March Madness is when your team is the No. 4 seed at your conference tournament and you make it to the championship game by knocking off the No. 2 seed in the semifinals. Your coach tells you to pack a bag, just in case, because after the game the winner will travel to Indianapolis for the NCAA Tournament. You don’t pack a bag because, well, just because. You win the game. With three hours to go before you board a plane, you take a shower, head back to the dorm, celebrate a little with your teammates and begin packing your bag.
“I kinda saved that for Indianapolis,” Anchorage’s Matt Hobbs said.
Hobbs is a 23-year-old senior for the Hartford Hawks, who will take on Baylor in a first-round game Friday in Indianapolis. A 2016 South High graduate, he is one of two Alaskans who made it to the Big Dance — Kamaka Hepa of Utqiagvik is there with the Texas Longhorns, who play Utah State on Friday.
Hobbs is a 6-foot-4 guard in his third season at Hartford. He’s a role player who has seen action in seven games this season for the 15-8 Hawks, an America East Conference team making their first NCAA Tournament appearance.
“My role is to be the best teammate I can,” Hobbs said Monday from Indianapolis, presumably having send his dirty clothes to the hotel laundry service by then. “I help out where I’m needed and try to make my teammates better.”
Hobbs took a circuitous route to Division I basketball, one that showed his resolve and willingness to improve his game. After graduating from South, he spent a year refining his skills at the Impact Basketball Academy in Las Vegas, and then spent a year playing Division III basketball at the University of New England in Maine.
He joined Hartford in 2018-19 as a sophomore, becoming the third Hobbs boy to play Division I basketball — 6-7 Tommy played two seasons at New Orleans and 6-8 Jack played four years at Hartford. A fourth brother, Dari, didn’t play.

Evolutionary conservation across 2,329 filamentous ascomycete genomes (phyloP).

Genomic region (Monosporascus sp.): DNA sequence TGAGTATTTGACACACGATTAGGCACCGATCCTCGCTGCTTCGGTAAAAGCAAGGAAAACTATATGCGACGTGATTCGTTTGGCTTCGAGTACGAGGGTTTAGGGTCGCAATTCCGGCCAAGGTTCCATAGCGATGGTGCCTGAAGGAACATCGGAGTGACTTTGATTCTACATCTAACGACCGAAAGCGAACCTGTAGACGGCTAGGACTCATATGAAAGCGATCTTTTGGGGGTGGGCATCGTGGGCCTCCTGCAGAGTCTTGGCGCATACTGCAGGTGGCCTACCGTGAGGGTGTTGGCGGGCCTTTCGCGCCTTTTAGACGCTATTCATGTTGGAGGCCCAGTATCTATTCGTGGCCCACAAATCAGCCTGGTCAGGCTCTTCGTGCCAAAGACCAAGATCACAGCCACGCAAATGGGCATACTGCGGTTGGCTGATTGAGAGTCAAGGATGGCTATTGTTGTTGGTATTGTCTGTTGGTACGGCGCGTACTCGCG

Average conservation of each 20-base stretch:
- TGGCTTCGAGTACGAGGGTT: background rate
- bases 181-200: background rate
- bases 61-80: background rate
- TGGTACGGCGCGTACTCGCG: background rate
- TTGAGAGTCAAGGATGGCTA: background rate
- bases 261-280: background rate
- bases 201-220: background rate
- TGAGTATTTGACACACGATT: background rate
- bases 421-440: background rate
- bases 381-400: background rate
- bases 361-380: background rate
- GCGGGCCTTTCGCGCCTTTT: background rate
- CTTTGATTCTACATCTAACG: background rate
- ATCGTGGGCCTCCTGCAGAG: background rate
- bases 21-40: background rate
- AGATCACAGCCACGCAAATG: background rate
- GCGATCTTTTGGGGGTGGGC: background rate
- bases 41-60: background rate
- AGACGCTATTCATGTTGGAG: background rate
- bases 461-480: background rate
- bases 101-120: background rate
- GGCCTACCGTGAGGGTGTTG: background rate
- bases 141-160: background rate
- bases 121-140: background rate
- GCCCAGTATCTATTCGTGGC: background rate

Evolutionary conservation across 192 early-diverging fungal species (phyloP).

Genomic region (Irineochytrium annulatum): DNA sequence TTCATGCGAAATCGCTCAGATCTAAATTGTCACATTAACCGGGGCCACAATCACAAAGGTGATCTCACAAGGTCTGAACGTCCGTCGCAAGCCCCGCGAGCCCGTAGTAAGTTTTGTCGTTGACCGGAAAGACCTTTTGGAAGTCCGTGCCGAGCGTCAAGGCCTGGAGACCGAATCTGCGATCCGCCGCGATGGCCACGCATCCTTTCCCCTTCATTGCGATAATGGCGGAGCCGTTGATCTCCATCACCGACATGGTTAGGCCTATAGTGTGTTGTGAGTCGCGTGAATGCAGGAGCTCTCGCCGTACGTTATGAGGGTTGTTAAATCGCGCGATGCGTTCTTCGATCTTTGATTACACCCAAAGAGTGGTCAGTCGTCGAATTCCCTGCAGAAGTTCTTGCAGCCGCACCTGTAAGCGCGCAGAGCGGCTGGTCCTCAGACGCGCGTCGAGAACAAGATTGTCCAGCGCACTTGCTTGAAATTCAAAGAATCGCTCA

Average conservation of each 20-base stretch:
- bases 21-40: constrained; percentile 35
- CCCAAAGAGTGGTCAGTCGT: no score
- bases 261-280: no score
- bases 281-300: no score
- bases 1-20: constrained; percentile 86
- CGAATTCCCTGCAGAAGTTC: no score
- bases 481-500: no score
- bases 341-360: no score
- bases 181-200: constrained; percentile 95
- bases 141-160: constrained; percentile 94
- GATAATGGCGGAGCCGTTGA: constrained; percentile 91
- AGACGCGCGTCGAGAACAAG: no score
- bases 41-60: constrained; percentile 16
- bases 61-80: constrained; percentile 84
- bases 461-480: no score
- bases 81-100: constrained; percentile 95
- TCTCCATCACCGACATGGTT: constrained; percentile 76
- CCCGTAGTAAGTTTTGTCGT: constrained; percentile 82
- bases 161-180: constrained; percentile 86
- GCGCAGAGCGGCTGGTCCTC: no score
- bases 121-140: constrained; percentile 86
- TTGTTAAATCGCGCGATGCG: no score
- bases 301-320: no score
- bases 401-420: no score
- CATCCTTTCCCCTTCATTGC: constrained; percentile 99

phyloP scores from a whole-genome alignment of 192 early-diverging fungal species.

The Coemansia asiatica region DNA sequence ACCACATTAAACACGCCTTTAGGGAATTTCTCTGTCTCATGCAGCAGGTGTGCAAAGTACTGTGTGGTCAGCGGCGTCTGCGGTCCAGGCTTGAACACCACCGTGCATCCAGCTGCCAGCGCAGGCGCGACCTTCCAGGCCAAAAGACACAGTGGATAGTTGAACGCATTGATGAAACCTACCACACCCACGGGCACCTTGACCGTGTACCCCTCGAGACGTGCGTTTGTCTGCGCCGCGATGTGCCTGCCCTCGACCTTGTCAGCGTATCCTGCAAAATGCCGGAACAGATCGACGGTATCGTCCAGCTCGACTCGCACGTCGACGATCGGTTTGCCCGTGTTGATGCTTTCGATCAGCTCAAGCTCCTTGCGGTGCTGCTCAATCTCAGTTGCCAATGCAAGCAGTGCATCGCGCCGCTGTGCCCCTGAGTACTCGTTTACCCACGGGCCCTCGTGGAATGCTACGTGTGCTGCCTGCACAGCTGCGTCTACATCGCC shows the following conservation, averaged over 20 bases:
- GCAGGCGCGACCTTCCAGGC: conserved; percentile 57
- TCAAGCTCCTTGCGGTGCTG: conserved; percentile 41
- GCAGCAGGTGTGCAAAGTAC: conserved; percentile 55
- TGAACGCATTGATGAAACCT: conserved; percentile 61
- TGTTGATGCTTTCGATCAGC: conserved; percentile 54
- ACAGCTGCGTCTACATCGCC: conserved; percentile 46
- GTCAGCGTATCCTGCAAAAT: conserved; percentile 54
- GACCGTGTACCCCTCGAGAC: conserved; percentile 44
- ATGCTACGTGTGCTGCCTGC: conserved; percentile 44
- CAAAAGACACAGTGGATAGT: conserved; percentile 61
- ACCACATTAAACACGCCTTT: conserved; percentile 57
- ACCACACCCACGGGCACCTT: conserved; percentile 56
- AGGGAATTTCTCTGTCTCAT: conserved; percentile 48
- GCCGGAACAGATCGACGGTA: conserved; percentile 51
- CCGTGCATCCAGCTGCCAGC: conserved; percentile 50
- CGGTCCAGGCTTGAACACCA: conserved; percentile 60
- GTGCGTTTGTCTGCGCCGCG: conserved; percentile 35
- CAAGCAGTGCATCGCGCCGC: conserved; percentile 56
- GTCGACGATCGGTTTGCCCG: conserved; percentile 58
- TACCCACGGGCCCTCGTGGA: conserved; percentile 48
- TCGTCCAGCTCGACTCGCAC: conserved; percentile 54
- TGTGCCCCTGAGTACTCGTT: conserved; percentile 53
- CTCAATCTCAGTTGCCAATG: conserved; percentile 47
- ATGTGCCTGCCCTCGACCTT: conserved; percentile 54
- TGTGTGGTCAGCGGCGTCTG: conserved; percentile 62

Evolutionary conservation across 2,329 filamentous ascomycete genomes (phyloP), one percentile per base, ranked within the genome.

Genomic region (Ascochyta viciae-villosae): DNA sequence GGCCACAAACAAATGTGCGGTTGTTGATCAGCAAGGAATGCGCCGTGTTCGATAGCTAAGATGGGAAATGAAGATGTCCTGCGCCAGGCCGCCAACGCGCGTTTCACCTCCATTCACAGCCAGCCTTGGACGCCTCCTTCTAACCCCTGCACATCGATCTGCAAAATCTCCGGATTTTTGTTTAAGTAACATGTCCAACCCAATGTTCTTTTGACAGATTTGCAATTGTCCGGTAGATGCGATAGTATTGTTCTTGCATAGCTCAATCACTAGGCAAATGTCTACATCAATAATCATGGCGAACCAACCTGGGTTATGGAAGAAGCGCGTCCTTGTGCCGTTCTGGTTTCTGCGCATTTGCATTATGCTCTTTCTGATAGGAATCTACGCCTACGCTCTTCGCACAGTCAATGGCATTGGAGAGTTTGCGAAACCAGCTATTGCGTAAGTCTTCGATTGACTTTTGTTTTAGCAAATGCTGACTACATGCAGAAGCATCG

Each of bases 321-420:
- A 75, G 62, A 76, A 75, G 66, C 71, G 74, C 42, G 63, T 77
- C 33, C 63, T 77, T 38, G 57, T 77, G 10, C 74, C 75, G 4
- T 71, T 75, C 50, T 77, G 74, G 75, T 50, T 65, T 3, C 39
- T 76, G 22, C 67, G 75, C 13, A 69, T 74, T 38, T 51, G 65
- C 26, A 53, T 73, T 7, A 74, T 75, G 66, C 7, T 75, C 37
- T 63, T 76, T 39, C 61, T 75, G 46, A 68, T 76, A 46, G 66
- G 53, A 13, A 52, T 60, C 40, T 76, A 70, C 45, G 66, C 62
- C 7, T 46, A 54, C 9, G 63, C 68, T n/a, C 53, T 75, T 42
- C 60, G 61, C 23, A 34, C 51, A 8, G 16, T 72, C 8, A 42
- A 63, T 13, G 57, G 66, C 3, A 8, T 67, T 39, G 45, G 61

Their parents are Dick and Andy Hobbs, and Dick stands 6-foot-6 and spent five years at the Naval Academy, some of them as a member of the JV basketball team. In the 1985-86 season, he was added to the varsity roster for the NCAA Tournament. He didn’t see any action, but he was a part of the David Robinson-led team that made it to the Elite Eight.
Neither Tommy nor Jack made it to the NCAA Tournament, but 35 years after Dick was there, Matt is there too.
“Dad made the tournament way back in the day so me and him are having a couple jokes here and there about that,” said Matt, who is on track to graduate this summer with a degree in business management.
Dick Hobbs said his sons all possess skills greater than his.
“I was at the right place at the right time and was just big enough to be a good elbow-catcher, but I was never at the same level as my boys,” he said. “They are so much better athletes than I ever was.”
“… I’m so happy for Matt that he gets this experience. He had a hard road to get to this point — a harder road than Tommy and Jack, but he persevered.”
Dick and Andy Hobbs were on hand Saturday in Hartford, Connecticut, when the Hawks defeated UMass-Lowell 64-50 to earn their first conference title and their first NCAA berth.
They’ll be in Indianapolis for Friday’s game, as will Jack Hobbs and several family members and friends, including Bentiu Panoam, one of Matt’s best friends and a Bartlett High graduate who just finished his final season at North Dakota.
Dick called his 1986 March Madness experience “overwhelming,” in a good way. His advance to his son:
“Enjoy the moment. And the caliber of talent that he’s around. Because he’s going to see kids that he’ll see on TV some day,” he said.
Since their arrival in Indianapolis, Matt Hobbs and the Hawks have been occupied with practices, team meetings and team meals. “They’re doing a good job of keeping us busy we don’t have that much time to step back and let it sink in,” Hobbs said.
In fact, life has pretty much been nonstop since the Hawks won the America East championship.
“About three hours after the game we had to board a plane, so that was real fun,” Hobbs said. “(Coach) said pack a bag, just in case, but we all kind of didn’t really listen to that. I took a quick shower, got back to the dorm, tried to celebrate as much as possible and then we were off to the airport.
“Somewhere along the way my basketball shoes ended up getting lost. I like to blame the bus and plane people,” he said with a tone that suggested maybe they aren’t to blame. Not to worry. In his hurry to pack, he included a second pair.